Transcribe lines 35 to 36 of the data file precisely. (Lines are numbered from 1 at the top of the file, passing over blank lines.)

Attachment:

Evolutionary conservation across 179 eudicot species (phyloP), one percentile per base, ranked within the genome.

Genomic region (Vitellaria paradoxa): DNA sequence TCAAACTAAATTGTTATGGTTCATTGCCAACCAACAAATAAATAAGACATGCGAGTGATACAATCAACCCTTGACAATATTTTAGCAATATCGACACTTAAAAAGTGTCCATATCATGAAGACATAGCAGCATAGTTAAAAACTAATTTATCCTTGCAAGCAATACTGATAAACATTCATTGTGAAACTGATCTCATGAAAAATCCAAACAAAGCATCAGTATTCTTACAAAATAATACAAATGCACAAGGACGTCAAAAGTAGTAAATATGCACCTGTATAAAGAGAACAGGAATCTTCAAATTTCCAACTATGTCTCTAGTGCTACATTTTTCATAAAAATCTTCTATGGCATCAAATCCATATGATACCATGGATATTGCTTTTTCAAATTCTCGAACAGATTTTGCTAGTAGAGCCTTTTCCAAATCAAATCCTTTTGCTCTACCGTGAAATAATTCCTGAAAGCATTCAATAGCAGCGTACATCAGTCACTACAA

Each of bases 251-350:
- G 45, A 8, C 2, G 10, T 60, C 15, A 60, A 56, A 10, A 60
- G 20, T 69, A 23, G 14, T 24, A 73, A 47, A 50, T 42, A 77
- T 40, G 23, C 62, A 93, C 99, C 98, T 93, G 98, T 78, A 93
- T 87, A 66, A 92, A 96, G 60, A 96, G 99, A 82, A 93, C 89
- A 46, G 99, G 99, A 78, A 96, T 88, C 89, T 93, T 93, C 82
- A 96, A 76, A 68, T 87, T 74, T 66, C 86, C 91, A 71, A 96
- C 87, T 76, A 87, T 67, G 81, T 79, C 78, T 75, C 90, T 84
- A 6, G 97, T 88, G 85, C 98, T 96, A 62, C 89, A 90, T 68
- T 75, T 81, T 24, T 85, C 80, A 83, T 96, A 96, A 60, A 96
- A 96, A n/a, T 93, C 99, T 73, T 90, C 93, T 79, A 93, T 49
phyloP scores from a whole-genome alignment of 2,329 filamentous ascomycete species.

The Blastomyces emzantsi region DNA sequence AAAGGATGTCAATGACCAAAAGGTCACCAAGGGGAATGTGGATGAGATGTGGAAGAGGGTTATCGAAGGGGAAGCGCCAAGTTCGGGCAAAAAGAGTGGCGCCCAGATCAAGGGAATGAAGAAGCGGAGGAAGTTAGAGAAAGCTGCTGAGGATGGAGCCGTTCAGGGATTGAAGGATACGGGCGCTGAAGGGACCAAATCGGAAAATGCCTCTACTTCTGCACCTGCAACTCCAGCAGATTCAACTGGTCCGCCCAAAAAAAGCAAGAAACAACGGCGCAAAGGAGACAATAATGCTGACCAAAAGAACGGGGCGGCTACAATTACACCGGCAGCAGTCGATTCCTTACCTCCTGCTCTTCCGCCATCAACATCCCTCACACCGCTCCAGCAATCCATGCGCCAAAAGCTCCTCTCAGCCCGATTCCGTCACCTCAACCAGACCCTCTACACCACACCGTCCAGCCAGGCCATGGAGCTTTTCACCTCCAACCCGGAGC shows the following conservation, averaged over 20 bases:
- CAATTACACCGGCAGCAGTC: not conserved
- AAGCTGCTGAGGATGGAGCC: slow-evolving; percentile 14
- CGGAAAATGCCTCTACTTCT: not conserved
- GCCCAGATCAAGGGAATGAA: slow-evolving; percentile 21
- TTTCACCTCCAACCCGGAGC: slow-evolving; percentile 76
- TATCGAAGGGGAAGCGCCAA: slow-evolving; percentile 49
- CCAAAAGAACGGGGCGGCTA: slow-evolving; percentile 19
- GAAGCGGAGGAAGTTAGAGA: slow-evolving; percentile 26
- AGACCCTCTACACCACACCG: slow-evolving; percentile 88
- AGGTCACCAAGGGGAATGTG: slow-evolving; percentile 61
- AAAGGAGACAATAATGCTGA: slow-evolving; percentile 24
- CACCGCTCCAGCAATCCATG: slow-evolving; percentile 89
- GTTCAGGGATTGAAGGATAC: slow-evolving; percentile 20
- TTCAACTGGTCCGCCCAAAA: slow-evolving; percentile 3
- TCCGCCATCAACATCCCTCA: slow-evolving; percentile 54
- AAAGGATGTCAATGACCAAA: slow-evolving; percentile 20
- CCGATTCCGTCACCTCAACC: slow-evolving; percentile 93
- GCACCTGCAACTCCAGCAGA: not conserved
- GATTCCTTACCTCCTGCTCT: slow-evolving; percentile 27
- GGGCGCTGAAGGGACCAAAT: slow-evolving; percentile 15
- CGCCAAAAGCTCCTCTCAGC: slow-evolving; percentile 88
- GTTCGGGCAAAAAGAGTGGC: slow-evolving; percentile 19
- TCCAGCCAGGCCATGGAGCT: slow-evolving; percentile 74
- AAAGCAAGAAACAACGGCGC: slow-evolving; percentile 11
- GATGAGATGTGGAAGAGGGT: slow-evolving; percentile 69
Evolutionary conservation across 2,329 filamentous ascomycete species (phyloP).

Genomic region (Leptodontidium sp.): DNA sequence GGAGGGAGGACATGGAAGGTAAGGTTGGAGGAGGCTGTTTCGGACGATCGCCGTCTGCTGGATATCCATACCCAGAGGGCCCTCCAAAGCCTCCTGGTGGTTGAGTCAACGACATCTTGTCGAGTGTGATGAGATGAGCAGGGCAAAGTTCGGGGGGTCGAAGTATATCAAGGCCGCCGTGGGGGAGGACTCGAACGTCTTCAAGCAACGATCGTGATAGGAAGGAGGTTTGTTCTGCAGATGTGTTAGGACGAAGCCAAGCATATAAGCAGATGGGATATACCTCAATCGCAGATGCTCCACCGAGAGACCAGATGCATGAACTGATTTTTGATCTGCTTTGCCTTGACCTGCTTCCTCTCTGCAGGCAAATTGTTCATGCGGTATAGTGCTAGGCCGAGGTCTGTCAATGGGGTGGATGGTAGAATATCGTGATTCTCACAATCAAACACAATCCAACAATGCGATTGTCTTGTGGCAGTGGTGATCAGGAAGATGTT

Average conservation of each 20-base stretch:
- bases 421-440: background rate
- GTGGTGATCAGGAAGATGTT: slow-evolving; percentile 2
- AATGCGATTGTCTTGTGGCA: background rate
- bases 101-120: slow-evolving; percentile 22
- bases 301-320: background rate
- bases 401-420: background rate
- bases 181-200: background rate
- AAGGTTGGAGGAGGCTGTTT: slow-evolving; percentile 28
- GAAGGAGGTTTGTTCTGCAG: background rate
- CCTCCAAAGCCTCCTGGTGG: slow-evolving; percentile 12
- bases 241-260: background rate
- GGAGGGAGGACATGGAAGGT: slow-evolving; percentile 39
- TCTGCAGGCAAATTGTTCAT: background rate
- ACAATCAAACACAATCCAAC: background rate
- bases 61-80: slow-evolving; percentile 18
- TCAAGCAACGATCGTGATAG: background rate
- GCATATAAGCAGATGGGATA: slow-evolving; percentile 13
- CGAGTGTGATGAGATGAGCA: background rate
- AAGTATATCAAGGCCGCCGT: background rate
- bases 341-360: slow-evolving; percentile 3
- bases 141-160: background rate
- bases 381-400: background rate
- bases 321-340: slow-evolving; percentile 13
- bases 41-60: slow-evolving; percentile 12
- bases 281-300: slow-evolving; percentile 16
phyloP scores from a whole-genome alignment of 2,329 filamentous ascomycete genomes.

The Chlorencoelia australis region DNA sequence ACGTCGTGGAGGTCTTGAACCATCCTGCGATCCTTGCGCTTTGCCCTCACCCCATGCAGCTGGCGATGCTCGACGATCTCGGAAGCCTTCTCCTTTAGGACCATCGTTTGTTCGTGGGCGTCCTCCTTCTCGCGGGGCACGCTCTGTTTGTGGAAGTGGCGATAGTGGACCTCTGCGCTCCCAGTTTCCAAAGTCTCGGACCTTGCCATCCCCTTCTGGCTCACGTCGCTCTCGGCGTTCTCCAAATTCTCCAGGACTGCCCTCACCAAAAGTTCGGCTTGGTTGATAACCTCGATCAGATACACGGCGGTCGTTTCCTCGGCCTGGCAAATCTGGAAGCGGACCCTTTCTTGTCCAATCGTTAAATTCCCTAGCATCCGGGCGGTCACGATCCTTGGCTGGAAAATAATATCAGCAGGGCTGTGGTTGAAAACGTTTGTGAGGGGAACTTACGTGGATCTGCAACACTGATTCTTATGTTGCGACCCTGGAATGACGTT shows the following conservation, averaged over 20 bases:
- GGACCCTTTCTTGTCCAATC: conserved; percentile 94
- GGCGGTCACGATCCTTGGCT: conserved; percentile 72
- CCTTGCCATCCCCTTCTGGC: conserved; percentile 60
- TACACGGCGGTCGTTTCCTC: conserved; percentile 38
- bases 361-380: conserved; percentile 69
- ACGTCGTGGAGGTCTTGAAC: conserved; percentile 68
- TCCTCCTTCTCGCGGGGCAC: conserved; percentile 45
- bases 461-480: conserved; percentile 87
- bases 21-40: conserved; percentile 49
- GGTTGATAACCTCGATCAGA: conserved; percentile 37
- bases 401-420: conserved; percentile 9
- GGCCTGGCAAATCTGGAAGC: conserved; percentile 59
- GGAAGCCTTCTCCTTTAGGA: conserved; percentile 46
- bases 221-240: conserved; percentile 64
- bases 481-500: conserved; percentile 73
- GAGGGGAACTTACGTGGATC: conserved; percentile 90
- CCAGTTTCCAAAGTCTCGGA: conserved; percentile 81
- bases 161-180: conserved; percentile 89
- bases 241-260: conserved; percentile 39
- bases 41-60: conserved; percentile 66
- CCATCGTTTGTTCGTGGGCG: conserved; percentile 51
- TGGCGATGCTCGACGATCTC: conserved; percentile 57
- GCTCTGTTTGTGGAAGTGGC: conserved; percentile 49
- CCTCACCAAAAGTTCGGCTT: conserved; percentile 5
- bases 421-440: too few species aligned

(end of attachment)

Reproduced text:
- GGGCGCTGAAGGGACCAAAT: slow-evolving; percentile 15
- CGCCAAAAGCTCCTCTCAGC: slow-evolving; percentile 88